Charles Warren Fairbanks was born on May 11, 1852, in Union County, Ohio. His parents were Methodists, and his mother was active in the temperance movement. They were also devoted abolitionists and welcomed runaway slaves to stay at their farm. As a child, Fairbanks worked in the fields with his father and attended local schools. Although his family was of modest means, there was enough money to send Fairbanks to college, and he left to attend Ohio Wesleyan University at the age of fifteen.
After he graduated in 1872, he worked as a reporter for the Western Associated Press, which his uncle managed. At night, he attended Cleveland Law School and was admitted to the Ohio bar in 1874. That year he married Cornelia Cole, whom he had met in college. Shortly after their wedding, they moved to Indianapolis, Indiana, where Fairbanks opened his law practice.
He practiced law for twenty-three years in Indianapolis and built a considerable fortune doing so. He specialized in legal matters concerning railroads. While he did not hold elected office during this time, he acquired considerable power in the state Republican Party, largely because of his wealth. Additionally, he held a majority stake in The Indianapolis News, which allowed him to promote Republican causes.
Fairbanks sought election to the U.S. Senate in 1893 but was unsuccessful. During the 1896 elections, he developed a friendship with William McKinley and delivered the keynote address at the 1896 Republican Convention. The Indiana legislature elected Fairbanks to the U.S. Senate in 1897.
Senator Fairbanks served on the Foreign Relations Committee and supported President McKinley during the Spanish-American War. He also served on a commission on Alaskan affairs, and the town of Fairbanks, Alaska, was named for him. He was well regarded by his colleagues and generally followed the party line. He was mentioned as a possible vice presidential nominee in 1900 but the effort failed despite the support of powerful allies, most notably Senator Mark Hanna of Ohio.
When President McKinley was assassinated in September 1901, Fairbanks lost a close ally in the White House. The ascension of Theodore Roosevelt to the presidency coincided with the increasing power of more progressive elements of the Republican Party over the pro-business conservatism of McKinley, Hanna, and Fairbanks. Nonetheless, Roosevelt needed to placate the conservative wing of his party and did so by unenthusiastically selecting Fairbanks as his running mate for the 1904 election. Together the pair defeated the relatively weak Democratic ticket of Alton Parker and Henry Davis.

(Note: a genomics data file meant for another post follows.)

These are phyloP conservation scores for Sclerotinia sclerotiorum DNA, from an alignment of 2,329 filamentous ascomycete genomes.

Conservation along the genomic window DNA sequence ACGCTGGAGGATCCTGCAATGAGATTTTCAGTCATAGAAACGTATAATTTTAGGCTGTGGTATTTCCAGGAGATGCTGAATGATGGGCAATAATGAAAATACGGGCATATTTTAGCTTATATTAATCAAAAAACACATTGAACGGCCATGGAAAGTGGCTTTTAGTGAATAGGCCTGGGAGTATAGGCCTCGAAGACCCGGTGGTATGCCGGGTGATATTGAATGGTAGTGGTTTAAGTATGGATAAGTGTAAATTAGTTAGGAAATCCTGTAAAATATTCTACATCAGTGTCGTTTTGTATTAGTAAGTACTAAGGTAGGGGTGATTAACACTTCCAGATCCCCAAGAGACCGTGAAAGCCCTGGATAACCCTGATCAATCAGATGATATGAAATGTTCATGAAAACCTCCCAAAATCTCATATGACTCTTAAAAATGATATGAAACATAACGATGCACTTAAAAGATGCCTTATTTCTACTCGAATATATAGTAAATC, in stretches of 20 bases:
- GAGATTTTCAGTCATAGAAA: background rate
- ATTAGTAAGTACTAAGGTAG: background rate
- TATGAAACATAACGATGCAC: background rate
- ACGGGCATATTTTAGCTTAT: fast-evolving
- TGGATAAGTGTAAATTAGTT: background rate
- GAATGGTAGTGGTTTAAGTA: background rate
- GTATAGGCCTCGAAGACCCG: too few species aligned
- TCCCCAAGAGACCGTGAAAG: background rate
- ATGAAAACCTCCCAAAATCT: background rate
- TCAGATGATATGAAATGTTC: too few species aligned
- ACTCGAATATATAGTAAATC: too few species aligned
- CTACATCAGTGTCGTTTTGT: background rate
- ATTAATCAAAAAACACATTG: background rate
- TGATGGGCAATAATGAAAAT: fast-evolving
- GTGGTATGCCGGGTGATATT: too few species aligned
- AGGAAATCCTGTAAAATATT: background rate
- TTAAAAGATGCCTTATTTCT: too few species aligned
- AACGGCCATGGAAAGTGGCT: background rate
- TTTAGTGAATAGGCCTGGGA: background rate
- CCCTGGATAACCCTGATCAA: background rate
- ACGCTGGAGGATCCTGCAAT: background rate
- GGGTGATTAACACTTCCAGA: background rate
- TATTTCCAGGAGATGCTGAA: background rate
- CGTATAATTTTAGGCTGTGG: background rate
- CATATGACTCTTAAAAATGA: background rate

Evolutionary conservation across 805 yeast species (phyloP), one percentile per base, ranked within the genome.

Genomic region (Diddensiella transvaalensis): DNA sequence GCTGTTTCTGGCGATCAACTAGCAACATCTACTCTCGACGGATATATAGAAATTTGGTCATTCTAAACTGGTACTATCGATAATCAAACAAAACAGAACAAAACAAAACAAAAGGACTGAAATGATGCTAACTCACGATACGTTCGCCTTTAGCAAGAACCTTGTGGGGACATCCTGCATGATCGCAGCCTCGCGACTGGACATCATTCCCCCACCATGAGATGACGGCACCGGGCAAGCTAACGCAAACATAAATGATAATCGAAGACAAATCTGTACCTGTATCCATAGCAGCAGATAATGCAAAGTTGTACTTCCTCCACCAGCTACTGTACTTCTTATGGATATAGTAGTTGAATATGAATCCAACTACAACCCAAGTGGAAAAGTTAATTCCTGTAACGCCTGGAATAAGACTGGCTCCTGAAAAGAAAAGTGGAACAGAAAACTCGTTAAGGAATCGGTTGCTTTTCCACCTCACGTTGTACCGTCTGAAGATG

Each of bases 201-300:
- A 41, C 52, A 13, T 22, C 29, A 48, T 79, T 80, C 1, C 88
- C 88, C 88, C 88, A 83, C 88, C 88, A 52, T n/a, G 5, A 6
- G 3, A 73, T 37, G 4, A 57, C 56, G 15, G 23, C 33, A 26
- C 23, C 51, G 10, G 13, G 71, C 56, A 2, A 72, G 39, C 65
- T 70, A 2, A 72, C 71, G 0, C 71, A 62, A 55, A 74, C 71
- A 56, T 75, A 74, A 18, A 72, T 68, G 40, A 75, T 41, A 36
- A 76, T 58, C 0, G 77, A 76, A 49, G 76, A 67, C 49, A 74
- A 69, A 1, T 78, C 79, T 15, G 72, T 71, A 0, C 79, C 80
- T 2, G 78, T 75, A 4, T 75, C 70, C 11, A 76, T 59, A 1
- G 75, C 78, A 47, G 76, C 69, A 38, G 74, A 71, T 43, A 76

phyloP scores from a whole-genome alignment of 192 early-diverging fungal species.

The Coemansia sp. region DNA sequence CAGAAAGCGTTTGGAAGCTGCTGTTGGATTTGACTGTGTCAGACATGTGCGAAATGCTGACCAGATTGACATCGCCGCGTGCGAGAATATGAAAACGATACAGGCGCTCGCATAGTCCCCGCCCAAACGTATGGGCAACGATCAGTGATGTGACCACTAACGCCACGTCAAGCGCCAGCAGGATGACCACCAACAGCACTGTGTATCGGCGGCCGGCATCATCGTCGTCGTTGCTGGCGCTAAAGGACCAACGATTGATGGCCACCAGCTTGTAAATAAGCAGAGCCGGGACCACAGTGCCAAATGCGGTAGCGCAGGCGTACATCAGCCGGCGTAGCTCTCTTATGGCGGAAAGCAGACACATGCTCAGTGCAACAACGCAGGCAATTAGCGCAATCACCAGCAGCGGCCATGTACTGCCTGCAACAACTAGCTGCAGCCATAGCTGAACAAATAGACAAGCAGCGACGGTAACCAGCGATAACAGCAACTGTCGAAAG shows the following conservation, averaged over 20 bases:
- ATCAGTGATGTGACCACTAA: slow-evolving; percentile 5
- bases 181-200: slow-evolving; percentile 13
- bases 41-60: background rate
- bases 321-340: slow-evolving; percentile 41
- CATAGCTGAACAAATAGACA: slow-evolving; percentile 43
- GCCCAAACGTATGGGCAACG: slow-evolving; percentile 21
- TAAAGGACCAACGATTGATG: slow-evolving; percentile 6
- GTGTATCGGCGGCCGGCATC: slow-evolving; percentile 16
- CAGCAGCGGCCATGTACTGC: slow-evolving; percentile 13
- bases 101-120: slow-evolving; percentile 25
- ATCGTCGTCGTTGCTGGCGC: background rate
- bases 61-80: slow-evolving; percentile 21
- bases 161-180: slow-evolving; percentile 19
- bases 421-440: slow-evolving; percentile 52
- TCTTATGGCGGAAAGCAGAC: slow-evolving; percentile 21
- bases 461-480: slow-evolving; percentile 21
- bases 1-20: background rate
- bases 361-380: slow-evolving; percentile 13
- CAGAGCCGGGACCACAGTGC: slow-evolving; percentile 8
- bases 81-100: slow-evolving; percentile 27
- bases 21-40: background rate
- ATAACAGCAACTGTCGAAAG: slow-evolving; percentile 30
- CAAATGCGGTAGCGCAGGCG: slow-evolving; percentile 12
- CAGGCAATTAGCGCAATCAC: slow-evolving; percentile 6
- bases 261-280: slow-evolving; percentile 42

As vice president, Fairbanks had a fairly limited role even though Roosevelt had previously argued in favor of a more substantial role for the vice president. President Roosevelt did not invite his vice president to cabinet meetings and rarely consulted him. This was partially the result of ideological differences between Fairbanks and Roosevelt as well as their distant personal relationship. Fairbanks was dedicated to his role as presiding officer of the Senate and worked with congressional leaders to undermine unwanted legislation.
Fairbanks harbored presidential ambitions throughout his political career and made a concerted attempt to secure the nomination in 1908. However, President Roosevelt designated Secretary of War and close friend William Taft as his successor and used his power and popularity to secure Taft's nomination. When Fairbanks failed in this effort, he retired to Indiana and was relatively inactive in party politics for a number of years. In 1916, he was again nominated as a vice presidential candidate to run with Charles Evans Hughes, who narrowly lost to Woodrow Wilson. Charles Fairbanks died on June 4, 1918.